Funeral Mouth is this German act's third full length and it manages to build quite well from their sludgy hardcore foundations by adding a little more atmospheric, blackened influences and blending them all quite seamlessly. It ends up with a slight post-metal tinge without the padded song length, reliance on effects and abundance of shimmering instrumentals. Planks (alongside Black Freighter and Perth Express) are not too far removed from Canada's Titan but with this they've managed to step out a little and separate from the pack ever so slightly.

It isn't a huge departure but the differences are noticable structurally and in terms of emphasis on atmosphere, rather than pure steam-rolling heaviness. The vocals stand out quite a bit, passionate and mournful with a wicked deathly and deep rasp while alternating to semi-clean yells with a subtle melodic touch — nothing cheesy and they fit quite well. They're more muted and haunting than in their last release a lot of the time and with that the effect it has on you is different. In "Agnosia Archetype" the chorus stands out a lot as it flows with the melodic riffs and compels the listener to repeat it along with the vocalist, and in past records the style was more loud, gruff.

Guitars still have a wonderful thick tone with a tasteful use of effects and the percussion is clear, strong and very much in the hardcore vein. The bass is right up front playing off the guitars nicely, smooth with a great punch — occasionally left for a short interlude before blasting into the fervor.

When it comes down to the rest music their writing ability has not faltered one bit. Songs on Funeral Mouth still retain the sharp twangy elements and high energy, trampling passages, but this time situated among droning reverb soaked chords or tremolo sections when not dragging you through the hazed sludge. Planks manage to make this interesting by not stretching songs or sections within and harmonizing all elements very well. They effortlessly traverse slower paced and atmospheric soundscapes before injecting the hardcore venom into it to ratchet up the intensity.

Admittedly compared to The Darkest of Grays which was more straight-forward, crunchy, aggressive sludgy hardcore the feeling has changed just a bit and hardcore influences mentioned are not as prominent. Of course this aspect still rears its head at least once in each track (especially in the later songs) but augmented, not as chunky or prominent. It stays dark and heavy regardless. The blackened, hectic energy is still lingering but it feels more controlled and this doesn't hurt the record at all. We also get quite a few lingering quiet sections between the stormy attack every other song, breaking up and building up things well.

The two opening tracks spread things out a little more than the core of the record, the first being slow and dark bleeding into the second with feedback which is where we can hear the black influence more clearly in the drums and riffs; slowing down as you progress to breath out the sludge and reining that back in with a few clean sections before returning to crushing.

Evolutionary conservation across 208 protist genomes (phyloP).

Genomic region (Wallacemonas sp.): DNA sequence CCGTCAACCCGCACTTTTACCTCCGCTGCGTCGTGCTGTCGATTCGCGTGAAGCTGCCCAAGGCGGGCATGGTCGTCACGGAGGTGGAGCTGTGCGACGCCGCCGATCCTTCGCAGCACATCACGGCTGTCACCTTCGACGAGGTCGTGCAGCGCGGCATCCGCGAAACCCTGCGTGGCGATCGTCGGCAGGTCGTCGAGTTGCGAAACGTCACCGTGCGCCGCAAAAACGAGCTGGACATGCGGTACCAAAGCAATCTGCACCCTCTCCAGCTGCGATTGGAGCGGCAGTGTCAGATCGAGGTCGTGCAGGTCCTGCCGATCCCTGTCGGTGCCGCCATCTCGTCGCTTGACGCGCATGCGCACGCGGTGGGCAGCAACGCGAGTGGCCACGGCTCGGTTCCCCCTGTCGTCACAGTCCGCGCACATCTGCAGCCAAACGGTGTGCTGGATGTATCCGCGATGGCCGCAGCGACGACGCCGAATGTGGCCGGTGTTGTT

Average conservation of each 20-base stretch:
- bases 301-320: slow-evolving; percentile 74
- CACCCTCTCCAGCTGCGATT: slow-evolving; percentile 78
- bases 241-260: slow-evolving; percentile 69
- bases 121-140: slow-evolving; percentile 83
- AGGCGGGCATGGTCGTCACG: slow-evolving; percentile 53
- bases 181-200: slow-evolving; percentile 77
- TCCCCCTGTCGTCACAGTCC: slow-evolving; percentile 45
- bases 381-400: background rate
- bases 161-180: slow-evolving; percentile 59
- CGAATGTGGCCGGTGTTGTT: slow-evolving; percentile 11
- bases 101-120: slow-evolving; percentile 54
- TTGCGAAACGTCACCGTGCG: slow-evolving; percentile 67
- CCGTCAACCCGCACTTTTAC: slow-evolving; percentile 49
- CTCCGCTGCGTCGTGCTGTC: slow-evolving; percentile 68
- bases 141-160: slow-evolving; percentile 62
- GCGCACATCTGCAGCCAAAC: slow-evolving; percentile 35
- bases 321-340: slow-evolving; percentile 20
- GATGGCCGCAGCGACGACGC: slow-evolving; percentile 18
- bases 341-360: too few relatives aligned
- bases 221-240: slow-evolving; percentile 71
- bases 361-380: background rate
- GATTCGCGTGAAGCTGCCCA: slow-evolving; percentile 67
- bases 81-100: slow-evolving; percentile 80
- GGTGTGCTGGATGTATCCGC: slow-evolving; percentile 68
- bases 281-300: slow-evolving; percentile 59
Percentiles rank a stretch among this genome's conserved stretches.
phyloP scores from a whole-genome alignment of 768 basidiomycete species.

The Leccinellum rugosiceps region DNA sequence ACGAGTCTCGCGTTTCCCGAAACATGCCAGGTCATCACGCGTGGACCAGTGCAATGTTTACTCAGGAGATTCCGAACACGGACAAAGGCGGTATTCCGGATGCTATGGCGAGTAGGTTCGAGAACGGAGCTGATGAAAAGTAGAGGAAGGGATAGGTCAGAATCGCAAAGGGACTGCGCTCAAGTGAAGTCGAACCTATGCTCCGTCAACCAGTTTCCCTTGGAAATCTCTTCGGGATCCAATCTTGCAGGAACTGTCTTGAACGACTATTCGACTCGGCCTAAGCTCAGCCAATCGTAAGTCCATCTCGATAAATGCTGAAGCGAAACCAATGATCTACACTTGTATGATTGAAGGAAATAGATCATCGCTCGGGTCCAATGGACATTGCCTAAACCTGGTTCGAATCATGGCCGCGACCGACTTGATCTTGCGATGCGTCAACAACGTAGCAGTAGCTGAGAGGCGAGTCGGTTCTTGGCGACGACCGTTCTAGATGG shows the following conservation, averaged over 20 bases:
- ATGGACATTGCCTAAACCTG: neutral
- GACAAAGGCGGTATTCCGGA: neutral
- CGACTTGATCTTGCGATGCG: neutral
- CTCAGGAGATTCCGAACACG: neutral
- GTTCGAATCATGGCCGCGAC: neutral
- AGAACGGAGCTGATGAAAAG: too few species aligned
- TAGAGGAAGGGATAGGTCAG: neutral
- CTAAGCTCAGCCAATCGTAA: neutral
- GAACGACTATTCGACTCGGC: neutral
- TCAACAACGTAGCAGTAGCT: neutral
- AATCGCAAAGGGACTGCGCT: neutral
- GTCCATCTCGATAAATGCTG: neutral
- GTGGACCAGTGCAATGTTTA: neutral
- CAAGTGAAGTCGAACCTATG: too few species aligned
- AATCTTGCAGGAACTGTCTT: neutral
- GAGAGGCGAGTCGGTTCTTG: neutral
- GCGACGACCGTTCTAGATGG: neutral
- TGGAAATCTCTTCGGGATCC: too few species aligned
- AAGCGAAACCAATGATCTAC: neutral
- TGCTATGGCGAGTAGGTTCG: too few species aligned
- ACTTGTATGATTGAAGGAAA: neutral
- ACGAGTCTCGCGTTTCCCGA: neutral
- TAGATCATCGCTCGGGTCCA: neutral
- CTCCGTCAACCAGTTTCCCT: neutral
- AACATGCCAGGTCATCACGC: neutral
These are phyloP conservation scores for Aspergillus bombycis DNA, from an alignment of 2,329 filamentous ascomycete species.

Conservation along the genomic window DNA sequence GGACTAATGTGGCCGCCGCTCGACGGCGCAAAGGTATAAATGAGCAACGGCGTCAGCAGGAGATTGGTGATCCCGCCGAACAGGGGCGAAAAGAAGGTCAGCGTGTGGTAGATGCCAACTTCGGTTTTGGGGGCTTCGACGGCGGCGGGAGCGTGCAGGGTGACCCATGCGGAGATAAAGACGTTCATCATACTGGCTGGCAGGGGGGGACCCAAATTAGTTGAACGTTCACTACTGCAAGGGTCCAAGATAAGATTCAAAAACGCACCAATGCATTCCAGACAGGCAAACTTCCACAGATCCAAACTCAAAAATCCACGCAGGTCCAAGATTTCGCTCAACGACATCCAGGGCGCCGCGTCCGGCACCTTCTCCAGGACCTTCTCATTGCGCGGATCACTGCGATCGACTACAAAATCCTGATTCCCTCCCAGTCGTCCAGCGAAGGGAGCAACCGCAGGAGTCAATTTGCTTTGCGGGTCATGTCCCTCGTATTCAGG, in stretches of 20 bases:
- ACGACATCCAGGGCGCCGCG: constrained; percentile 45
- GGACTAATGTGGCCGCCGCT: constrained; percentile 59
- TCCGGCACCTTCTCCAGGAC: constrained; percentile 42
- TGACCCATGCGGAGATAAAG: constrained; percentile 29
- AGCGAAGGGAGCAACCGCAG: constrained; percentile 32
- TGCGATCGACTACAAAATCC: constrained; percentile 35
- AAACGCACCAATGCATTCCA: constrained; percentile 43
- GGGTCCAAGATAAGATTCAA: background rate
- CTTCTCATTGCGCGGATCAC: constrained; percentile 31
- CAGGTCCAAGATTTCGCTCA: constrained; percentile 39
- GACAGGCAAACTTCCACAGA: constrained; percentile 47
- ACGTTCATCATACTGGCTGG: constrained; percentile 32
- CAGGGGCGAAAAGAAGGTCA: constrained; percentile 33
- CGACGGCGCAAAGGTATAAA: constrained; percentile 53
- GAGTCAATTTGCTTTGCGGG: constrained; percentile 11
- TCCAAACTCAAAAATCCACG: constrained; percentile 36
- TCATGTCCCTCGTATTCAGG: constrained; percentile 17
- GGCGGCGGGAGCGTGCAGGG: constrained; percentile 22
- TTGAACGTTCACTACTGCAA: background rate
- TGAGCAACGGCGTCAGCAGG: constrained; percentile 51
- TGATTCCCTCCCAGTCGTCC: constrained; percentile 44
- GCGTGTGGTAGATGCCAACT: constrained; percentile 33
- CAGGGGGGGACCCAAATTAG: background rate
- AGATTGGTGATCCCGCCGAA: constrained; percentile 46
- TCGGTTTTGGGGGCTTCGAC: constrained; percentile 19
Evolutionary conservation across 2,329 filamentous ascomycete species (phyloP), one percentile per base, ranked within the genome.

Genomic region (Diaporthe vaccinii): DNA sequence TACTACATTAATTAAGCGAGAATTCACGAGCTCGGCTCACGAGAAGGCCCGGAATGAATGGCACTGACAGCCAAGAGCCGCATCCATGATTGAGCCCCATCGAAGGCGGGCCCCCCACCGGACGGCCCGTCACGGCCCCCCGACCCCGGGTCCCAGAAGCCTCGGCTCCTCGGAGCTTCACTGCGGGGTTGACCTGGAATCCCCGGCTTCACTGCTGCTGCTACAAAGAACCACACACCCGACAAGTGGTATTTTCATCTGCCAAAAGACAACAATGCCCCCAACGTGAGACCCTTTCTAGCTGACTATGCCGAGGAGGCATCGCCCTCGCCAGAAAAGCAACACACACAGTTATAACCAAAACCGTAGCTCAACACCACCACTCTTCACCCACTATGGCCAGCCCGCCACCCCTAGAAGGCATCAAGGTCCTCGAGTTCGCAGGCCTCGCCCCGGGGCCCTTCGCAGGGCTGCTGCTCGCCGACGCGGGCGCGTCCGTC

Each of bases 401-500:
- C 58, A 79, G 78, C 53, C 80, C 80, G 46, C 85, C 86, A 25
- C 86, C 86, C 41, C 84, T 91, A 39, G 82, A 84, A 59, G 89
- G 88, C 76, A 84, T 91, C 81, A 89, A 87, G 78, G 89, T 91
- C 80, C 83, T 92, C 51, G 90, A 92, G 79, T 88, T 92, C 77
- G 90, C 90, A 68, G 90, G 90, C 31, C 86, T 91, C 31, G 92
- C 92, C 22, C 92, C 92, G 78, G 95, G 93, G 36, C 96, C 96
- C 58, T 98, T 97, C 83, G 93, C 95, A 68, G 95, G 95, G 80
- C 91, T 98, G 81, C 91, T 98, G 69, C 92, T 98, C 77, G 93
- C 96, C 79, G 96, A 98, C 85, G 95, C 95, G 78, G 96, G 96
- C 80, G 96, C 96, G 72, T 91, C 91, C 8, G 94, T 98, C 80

Funeral Mouth also has a lot of satisfying grooves throughout as one would expect. Some excellent examples would be in the previously mentioned "Agnosia Archetype" but also in "An Exorcism of Sorts": staring with a clean bassy build, shifting into heavier areas quickly once the vocals come in while the slow drum beats cut a nice notch to get comfortable in. By the middle we have a series of heavy slams and descents drenched in a murky blackened mist. The track which follows it up ("Kingdom") brings back more of their older style as well, muted gallops and flurries of twang sneaking in and feeling quite satisfying.

This is the case for the core of the album but with the mutation in style (however slight) the groovy moments are less about pounding you and are more gradual, tame and spaced.

A few instrumentals appear as they did on previous releases: one as an opener, one as a very short, clean outro;, and right before that the longest track "The Spectre" takes this form as well. Like a lot of their tracks this one hits various territory, never becoming overbearing in terms of effect usage and in fact hits the crust early in the song, but retains a heavy atmosphere. The middle has some great riffs, tumbling at a nice pace and morphing from that groovy sludge into a addictive harmonized and repeating riff with the grumbling bass follows below.

I definitely like this one. Maybe not quite as much as The Darkest of Grays but it is a pleasant surprise from Planks. Like a lot of genres the sludgecore can be fairly limited in terms of direction (especially when in high demand as it is more so these days) and while Funeral Mouth isn't taking any huge leaps it's a pleasurable listen and builds well on what they've previously created.

If you like Titan but wanted something a touch more atmospheric and blackened then you'll enjoy this. Head over to Golden Antenna Records to preorder a copy right now, or check out either their bandcamp or Cvlt Nation to listen to it in full.

DOWNLOAD (Zippyshare)